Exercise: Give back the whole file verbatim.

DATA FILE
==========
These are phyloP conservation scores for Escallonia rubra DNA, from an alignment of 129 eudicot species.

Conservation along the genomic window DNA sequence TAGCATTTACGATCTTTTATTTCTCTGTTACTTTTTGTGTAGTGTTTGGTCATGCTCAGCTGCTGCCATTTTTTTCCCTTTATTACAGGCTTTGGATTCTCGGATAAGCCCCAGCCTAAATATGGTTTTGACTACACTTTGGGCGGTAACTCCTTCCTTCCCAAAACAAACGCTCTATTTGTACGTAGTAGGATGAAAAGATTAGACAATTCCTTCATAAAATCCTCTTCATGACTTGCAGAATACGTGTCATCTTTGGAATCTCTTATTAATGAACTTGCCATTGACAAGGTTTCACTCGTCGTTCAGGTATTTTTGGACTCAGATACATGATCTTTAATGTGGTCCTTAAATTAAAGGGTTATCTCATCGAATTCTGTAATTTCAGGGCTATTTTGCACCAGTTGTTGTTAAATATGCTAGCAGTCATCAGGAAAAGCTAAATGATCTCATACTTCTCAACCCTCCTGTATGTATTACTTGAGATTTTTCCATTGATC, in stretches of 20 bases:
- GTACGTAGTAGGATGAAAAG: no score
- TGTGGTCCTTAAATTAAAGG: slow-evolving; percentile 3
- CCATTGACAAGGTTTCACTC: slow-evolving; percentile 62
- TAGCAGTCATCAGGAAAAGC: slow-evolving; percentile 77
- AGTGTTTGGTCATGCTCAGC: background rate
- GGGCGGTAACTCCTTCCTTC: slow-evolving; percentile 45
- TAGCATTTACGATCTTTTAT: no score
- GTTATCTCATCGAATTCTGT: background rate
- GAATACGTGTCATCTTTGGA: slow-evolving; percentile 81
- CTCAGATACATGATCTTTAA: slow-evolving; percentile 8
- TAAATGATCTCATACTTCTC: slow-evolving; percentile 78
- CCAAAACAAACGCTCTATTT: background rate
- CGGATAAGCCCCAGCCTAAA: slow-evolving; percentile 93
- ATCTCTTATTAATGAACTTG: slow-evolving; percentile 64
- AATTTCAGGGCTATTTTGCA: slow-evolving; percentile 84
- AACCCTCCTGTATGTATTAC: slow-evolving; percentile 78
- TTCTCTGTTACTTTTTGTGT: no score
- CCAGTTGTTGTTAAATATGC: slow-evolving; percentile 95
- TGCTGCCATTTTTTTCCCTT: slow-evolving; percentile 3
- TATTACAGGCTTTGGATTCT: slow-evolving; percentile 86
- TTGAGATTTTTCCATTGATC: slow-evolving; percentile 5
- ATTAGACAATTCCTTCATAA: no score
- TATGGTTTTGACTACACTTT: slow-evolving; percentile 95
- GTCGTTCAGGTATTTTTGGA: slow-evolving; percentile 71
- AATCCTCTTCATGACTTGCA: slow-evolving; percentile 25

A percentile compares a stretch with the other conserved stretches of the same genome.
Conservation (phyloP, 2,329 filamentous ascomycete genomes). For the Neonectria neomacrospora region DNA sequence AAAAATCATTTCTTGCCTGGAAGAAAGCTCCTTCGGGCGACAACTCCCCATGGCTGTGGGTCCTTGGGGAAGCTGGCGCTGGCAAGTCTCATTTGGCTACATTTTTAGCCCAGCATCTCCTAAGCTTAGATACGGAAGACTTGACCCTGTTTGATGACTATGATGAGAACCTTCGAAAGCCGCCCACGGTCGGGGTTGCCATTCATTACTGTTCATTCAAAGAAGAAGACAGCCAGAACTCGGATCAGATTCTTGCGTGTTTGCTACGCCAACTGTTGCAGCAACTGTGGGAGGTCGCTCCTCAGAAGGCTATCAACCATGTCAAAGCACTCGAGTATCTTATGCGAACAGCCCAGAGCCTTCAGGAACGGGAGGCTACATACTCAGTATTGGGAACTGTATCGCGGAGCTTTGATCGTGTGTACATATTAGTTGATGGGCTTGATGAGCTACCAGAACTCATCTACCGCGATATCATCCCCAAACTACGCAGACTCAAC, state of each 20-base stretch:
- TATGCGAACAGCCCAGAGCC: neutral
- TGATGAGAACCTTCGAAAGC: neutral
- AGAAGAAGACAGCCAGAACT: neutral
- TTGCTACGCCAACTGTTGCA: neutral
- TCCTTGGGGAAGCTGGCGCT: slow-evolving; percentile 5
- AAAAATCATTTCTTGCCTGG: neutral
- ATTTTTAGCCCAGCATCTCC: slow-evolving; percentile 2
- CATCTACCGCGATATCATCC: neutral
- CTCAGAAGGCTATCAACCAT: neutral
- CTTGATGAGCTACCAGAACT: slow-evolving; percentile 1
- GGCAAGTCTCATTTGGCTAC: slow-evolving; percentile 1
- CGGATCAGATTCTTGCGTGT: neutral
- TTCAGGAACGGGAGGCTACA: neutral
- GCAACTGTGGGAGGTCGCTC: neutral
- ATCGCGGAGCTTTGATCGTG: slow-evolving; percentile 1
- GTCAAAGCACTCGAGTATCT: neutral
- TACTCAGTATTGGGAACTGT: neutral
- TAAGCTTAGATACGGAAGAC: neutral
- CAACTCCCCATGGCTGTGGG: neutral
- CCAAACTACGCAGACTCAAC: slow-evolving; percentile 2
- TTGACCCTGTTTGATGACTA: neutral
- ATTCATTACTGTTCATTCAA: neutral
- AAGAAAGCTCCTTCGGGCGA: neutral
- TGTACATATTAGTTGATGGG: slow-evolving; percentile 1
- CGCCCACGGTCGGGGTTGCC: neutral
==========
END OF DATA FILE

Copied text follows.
These are phyloP conservation scores for Escallonia rubra DNA, from an alignment of 129 eudicot species.

Conservation along the genomic window DNA sequence TAGCATTTACGATCTTTTATTTCTCTGTTACTTTTTGTGTAGTGTTTGGTCATGCTCAGCTGCTGCCATTTTTTTCCCTTTATTACAGGCTTTGGATTCTCGGATAAGCCCCAGCCTAAATATGGTTTTGACTACACTTTGGGCGGTAACTCCTTCCTTCCCAAAACAAACGCTCTATTTGTACGTAGTAGGATGAAAAGATTAGACAATTCCTTCATAAAATCCTCTTCATGACTTGCAGAATACGTGTCATCTTTGGAATCTCTTATTAATGAACTTGCCATTGACAAGGTTTCACTCGTCGTTCAGGTATTTTTGGACTCAGATACATGATCTTTAATGTGGTCCTTAAATTAAAGGGTTATCTCATCGAATTCTGTAATTTCAGGGCTATTTTGCACCAGTTGTTGTTAAATATGCTAGCAGTCATCAGGAAAAGCTAAATGATCTCATACTTCTCAACCCTCCTGTATGTATTACTTGAGATTTTTCCATTGATC, in stretches of 20 bases:
- GTACGTAGTAGGATGAAAAG: no score
- TGTGGTCCTTAAATTAAAGG: slow-evolving; percentile 3
- CCATTGACAAGGTTTCACTC: slow-evolving; percentile 62
- TAGCAGTCATCAGGAAAAGC: slow-evolving; percentile 77
- AGTGTTTGGTCATGCTCAGC: background rate
- GGGCGGTAACTCCTTCCTTC: slow-evolving; percentile 45
- TAGCATTTACGATCTTTTAT: no score
- GTTATCTCATCGAATTCTGT: background rate
- GAATACGTGTCATCTTTGGA: slow-evolving; percentile 81
- CTCAGATACATGATCTTTAA: slow-evolving; percentile 8
- TAAATGATCTCATACTTCTC: slow-evolving; percentile 78
- CCAAAACAAACGCTCTATTT: background rate
- CGGATAAGCCCCAGCCTAAA: slow-evolving; percentile 93
- ATCTCTTATTAATGAACTTG: slow-evolving; percentile 64
- AATTTCAGGGCTATTTTGCA: slow-evolving; percentile 84
- AACCCTCCTGTATGTATTAC: slow-evolving; percentile 78
- TTCTCTGTTACTTTTTGTGT: no score
- CCAGTTGTTGTTAAATATGC: slow-evolving; percentile 95
- TGCTGCCATTTTTTTCCCTT: slow-evolving; percentile 3
- TATTACAGGCTTTGGATTCT: slow-evolving; percentile 86
- TTGAGATTTTTCCATTGATC: slow-evolving; percentile 5
- ATTAGACAATTCCTTCATAA: no score
- TATGGTTTTGACTACACTTT: slow-evolving; percentile 95
- GTCGTTCAGGTATTTTTGGA: slow-evolving; percentile 71
- AATCCTCTTCATGACTTGCA: slow-evolving; percentile 25

A percentile compares a stretch with the other conserved stretches of the same genome.
Conservation (phyloP, 2,329 filamentous ascomycete genomes). For the Neonectria neomacrospora region DNA sequence AAAAATCATTTCTTGCCTGGAAGAAAGCTCCTTCGGGCGACAACTCCCCATGGCTGTGGGTCCTTGGGGAAGCTGGCGCTGGCAAGTCTCATTTGGCTACATTTTTAGCCCAGCATCTCCTAAGCTTAGATACGGAAGACTTGACCCTGTTTGATGACTATGATGAGAACCTTCGAAAGCCGCCCACGGTCGGGGTTGCCATTCATTACTGTTCATTCAAAGAAGAAGACAGCCAGAACTCGGATCAGATTCTTGCGTGTTTGCTACGCCAACTGTTGCAGCAACTGTGGGAGGTCGCTCCTCAGAAGGCTATCAACCATGTCAAAGCACTCGAGTATCTTATGCGAACAGCCCAGAGCCTTCAGGAACGGGAGGCTACATACTCAGTATTGGGAACTGTATCGCGGAGCTTTGATCGTGTGTACATATTAGTTGATGGGCTTGATGAGCTACCAGAACTCATCTACCGCGATATCATCCCCAAACTACGCAGACTCAAC, state of each 20-base stretch:
- TATGCGAACAGCCCAGAGCC: neutral
- TGATGAGAACCTTCGAAAGC: neutral
- AGAAGAAGACAGCCAGAACT: neutral
- TTGCTACGCCAACTGTTGCA: neutral
- TCCTTGGGGAAGCTGGCGCT: slow-evolving; percentile 5
- AAAAATCATTTCTTGCCTGG: neutral
- ATTTTTAGCCCAGCATCTCC: slow-evolving; percentile 2
- CATCTACCGCGATATCATCC: neutral
- CTCAGAAGGCTATCAACCAT: neutral
- CTTGATGAGCTACCAGAACT: slow-evolving; percentile 1
- GGCAAGTCTCATTTGGCTAC: slow-evolving; percentile 1
- CGGATCAGATTCTTGCGTGT: neutral
- TTCAGGAACGGGAGGCTACA: neutral
- GCAACTGTGGGAGGTCGCTC: neutral
- ATCGCGGAGCTTTGATCGTG: slow-evolving; percentile 1
- GTCAAAGCACTCGAGTATCT: neutral
- TACTCAGTATTGGGAACTGT: neutral
- TAAGCTTAGATACGGAAGAC: neutral
- CAACTCCCCATGGCTGTGGG: neutral
- CCAAACTACGCAGACTCAAC: slow-evolving; percentile 2
- TTGACCCTGTTTGATGACTA: neutral
- ATTCATTACTGTTCATTCAA: neutral
- AAGAAAGCTCCTTCGGGCGA: neutral
- TGTACATATTAGTTGATGGG: slow-evolving; percentile 1
- CGCCCACGGTCGGGGTTGCC: neutral